\eproclaim
The difference between the two random cluter measures
is due only to the boundary conditions (pushed to infinity). They
share, however, a common rule for the finite volume conditional
distributions. (A phenomenon exhibited
also by the family of the Gibbs equalibrium states at a first order
phase transition.) In the terminology discussed in \tref\Geo\ the measures
have the same set of { \it specifications}.
\iproclaim Lemma {\rm II}.2 (The Rising Tide Lemma).
Let $\M$ be a family of probability measures with common
specifications $\gamma =
\{\E(\cdot\mid \om_{\Lambda^c})\}_\Lambda$. A sufficient condition for
a function $f$ to be $\M$ - strictly monotone increasing is that beyond some
finite volume $\Lambda_0$ the conditional expectation is strictly
monotone increasing with respect to the boundary conditions:
$$
\E(f\mid\om_{\Lambda^c})<\E(f\mid\om^\prime_{\Lambda^c})
\eqno({\rm II}.8)$$
for all $\Lambda\supset\Lambda_0$ and all pairs of boundary conditions
such that
$$
\om_{\Lambda^c}\preceq\om^\prime_{\Lambda^c}
\hbox{\ \ and \ \ \ }
\om_{\Lambda^c}\neq\om^\prime_{\Lambda^c} \ \mod \gamma \ ,
\eqno({\rm II}.9)$$
where the last inequality means that the induced conditional expectations
are not identical.
\eproclaim
\iproclaim Remark II.3.
For a given set of specifications, the relevant notion of boundary
conditions consists of the equivalence classes of $\{\om_{\Lambda^c}\}$
defined by
$$
\om_{\Lambda^c}\cong \om^\prime_{\Lambda^c}\quad\hbox{ iff }\quad
\E(\cdot\mid \om_{\Lambda^c})=\E(\cdot\mid \om^\prime_{\Lambda^c})
\eqno({\rm II}.10) \ \ .$$
It is easy to see that for the random cluster model the equivalence
class of boundary configurations
is determined by specifying the connectivity relations of the boundary sites
via the connecting paths in $\Lambda^c$. (Obviously many configurations
in the complement of $\Lambda$
would be equivalent.)
\eproclaim
\noindent
{\bf Proof of the Lemma:}
Let $\mu$ and $\nu \in\M$, $\mu \preceq\nu$. Then, by the general
result of Holley (\tref\Hol ), there is a coupling
$\rho$ which is a probability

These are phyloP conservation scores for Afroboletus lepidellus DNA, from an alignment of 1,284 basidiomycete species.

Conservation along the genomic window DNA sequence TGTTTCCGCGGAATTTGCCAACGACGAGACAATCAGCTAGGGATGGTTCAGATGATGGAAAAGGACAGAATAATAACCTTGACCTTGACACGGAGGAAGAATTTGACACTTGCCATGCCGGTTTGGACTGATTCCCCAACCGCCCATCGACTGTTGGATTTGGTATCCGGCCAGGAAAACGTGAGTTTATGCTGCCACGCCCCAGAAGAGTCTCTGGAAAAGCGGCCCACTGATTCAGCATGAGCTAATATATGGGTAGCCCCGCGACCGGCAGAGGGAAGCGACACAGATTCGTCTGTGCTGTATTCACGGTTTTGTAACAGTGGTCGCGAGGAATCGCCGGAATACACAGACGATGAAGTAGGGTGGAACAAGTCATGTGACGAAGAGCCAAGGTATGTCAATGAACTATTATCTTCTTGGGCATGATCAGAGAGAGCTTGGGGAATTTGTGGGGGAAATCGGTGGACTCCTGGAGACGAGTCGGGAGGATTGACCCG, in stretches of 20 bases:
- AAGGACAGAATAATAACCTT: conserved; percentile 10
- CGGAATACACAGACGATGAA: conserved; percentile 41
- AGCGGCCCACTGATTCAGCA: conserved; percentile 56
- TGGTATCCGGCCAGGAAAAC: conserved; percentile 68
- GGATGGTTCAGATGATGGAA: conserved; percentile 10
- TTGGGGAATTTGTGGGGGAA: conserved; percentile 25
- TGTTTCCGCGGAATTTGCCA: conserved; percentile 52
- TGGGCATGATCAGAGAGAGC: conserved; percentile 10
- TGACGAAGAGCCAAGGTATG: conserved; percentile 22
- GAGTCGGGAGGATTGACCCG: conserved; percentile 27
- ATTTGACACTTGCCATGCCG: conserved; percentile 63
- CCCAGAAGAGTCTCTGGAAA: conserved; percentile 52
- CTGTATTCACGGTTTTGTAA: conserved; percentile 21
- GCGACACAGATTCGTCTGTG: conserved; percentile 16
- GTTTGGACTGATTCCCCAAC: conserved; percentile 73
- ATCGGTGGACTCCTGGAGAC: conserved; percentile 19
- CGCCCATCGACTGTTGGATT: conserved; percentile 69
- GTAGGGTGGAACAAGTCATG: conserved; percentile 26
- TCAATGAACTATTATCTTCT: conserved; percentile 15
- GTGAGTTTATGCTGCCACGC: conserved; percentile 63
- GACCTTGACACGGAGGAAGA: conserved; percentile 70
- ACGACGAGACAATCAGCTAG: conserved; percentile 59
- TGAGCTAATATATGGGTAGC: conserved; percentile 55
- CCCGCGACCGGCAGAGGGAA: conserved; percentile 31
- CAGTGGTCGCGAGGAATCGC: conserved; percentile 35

measure on the space of pairs $\{(\om,\om^\prime)\}$ with marginals
$\mu$ and $\nu$ which is supported on pairs with $\omega\preceq
\omega^\prime$. Using first the conditional expectation formula
and then the coupling, we have:
$$\eqalignno{
\nu(f) - \mu(f) &=
\int\nu(\d\om_{\Lambda^c})\,\E(f\mid\omega_{\Lambda^c})-
\int\mu(\d\om^\prime_{\Lambda^c})\,\E(f\mid\omega^\prime_{\Lambda^c})&\cr
&=\int \rho(\d\omega_{\Lambda^c}\times \d\omega^\prime_{\Lambda^c})
\left( \E(f\mid\omega_{\Lambda^c})-
\E(f\mid\omega^\prime_{\Lambda^c})\right)&({\rm II}.11)\cr
}$$
Assuming the measures are different, there is some finite volume
$\Lambda \supset\Lambda_0$ for which $\rho$
assigns a positive measure to pairs of configurations which are inequivalent
as boundary conditions
in $\Lambda^c$. Since the integrand in (II.11) is strictly positive at such
points, and is non-negative in general, it follows that $\nu(f) - \mu(f) > 0$.
\QEDD
\iproclaim Lemma {\rm II}.3.
For the random cluster model, for any $\bx,\by\in\Ir\times\Rl$,
the random variable $I_A(\bx,\by)$ satisfy the criterion of the
Rising Tide Lemma II.2. (The set $\Lambda_0$
can be taken as any box with $\bx$ and $\by$ in its interior.)
\eproclaim
\proof:
Let
$\Lambda$ be a finite box containing $\bx$ and $\by$ in its interior, and let
$\om_{\Lambda^c}\preceq\om_{\Lambda^c}^\prime$. Then
each of these configurations induces a partition of the $A$- sites on the boundary
of
$\Lambda$ into clusters connected in the exterior. The relation
between the configurations means that the boundary partition
corresponding to $\om_{\Lambda^c}$ is
a refinement of that corresponding to $\om_{\Lambda^c}^\prime$.
The difference in the conditional expectations of $I_A(\bx,\by)$
is the result of two effects: i) the induced measures in $\Lambda$
are different, and ii) the finite volume conditions under which
x and y are connected are different (since $\om^\prime$ provides
a better connected boundary). Denoting by $\bI_{\om_{\Lambda^c}}$ and
$\bI_{\om^\prime_{\Lambda^c}}$ the corresponding indicator functions
(of only $\om_\Lambda$),
we have:
$$\eqalignno{
&\E(I_A(\bx,\by)\mid\om^\prime_{\Lambda^c})
-\E(I_A(\bx,\by)\mid\om_{\Lambda^c})&\cr
&\quad =
\E(\bI_{\om^\prime_{\Lambda^c}}(\bx,\by)\mid\om^\prime_{\Lambda^c})
-\E(\bI_{\om_{\Lambda^c}}(\bx,\by)\mid\om_{\Lambda^c})&\cr
&\quad =
\E(\bI_{\om_{\Lambda^c}}(\bx,\by)\mid\om^\prime_{\Lambda^c})
-\E(\bI_{\om_{\Lambda^c}}(\bx,\by)\mid\om_{\Lambda^c})
+
\E(\bI_{\om^\prime_{\Lambda^c}}(\bx,\by)-\bI_{\om_{\Lambda^c}}
(\bx,\by)\mid\om^\prime_{\Lambda^c})&\cr
&\quad\geq
\E(\bI(\bx\sim\by \hbox{ w.r.t. } \om_{\Lambda^c}^\prime
\hbox{ and } \bx\not\sim\by\hbox{ w.r.t. } \om_{\Lambda^c})
\mid\om_{\Lambda^c}^\prime)&({\rm II}.12)\cr
}$$
When the two configurations are not equivalent then, due to the
strict positivity of the measure, the last term is strictly positive.
\QED
In this paper the Rising Tide Lemma was applied in Section 6.
We expect it to be of interst also in various other situations where the
FKG structure is of relevance.
\noindent
{\bf Acknowledgements}
It is a pleasure to thank I. Affleck and E.H. Lieb for stimulating discussions
on topics related to this work, and C.M. Newman and A. Gandolfi
for providing us with the reference \tref\GKR .
\noindent
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%%
\vfill\eject
\bye